Historic park in Delhi containing World Heritage monuments reopens after ten-year restoration; Maeve Heslin; Lonely Planet

India – Humayun’s Tomb, Delhi

Following an epic, decade-long restoration project, a heritage park in the Indian capital of Delhi has reopened its doors to the public. The Sunder Nursery covers a mammoth 90 acres, and is home to a whole host of monuments, some of which date back to the 16th century.

“The late landscape architect Prof. Mohammad Shaheer designed this new city park along a central axial spine, around which gardens and landscapes are arranged”, explains Archana Saad Akhtar, Senior Programme Officer at Aga Khan Trust for Culture (AKTC). “Water features, ponds and lakes are part of the masterplan, as well as nursery beds, a flower showcase, arboretum, rose garden and orchards.”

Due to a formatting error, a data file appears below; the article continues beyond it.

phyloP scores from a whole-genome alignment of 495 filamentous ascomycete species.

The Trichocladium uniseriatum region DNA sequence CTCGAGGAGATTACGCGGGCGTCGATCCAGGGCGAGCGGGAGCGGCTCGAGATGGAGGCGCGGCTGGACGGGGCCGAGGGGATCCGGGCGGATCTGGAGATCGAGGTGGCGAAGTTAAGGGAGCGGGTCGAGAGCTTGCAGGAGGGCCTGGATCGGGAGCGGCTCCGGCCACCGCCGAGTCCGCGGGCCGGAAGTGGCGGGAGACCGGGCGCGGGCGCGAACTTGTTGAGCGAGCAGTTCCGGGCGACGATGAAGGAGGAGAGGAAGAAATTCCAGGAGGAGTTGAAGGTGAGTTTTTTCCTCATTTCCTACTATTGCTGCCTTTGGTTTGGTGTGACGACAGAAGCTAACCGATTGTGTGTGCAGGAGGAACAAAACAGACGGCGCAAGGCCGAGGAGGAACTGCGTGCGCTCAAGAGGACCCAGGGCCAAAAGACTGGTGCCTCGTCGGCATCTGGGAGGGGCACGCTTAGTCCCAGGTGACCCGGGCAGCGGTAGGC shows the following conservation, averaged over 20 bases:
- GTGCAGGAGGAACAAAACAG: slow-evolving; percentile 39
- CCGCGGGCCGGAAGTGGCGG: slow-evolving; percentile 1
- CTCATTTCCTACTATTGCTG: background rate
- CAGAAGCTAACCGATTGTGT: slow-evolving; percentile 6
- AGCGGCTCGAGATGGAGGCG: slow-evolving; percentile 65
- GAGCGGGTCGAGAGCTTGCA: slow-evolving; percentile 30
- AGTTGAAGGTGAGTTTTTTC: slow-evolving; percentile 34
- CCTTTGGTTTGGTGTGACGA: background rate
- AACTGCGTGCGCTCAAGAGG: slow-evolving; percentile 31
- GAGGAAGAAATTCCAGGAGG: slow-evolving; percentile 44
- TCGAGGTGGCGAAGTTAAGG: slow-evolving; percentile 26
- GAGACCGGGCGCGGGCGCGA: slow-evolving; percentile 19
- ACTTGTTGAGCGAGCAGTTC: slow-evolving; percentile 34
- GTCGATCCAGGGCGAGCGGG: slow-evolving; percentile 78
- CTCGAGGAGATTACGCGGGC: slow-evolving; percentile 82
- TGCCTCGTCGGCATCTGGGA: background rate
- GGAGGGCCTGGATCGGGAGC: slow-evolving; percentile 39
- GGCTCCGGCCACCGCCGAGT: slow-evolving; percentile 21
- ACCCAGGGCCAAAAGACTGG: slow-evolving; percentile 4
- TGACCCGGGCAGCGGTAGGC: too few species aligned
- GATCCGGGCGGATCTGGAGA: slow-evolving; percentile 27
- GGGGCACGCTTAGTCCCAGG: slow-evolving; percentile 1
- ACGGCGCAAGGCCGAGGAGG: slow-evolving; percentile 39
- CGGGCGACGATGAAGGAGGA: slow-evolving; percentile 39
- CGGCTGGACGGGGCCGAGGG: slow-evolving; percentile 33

The restoration included careful conservation of several ancient structures, as Archana explains. “Within the Sunder Nursery / Batashewala complex stand 15 monuments, including tombs, garden pavilions, wells, and even a 16th century lotus pond. As part of the partnership project, all these monuments – including six of national importance protected by the Archaeological Survey of India – have been painstakingly conserved, and as a result are today designated as World Heritage monuments.”

There’s an amphitheatre in the Park too, which Archana says will host various cultural events and performances.

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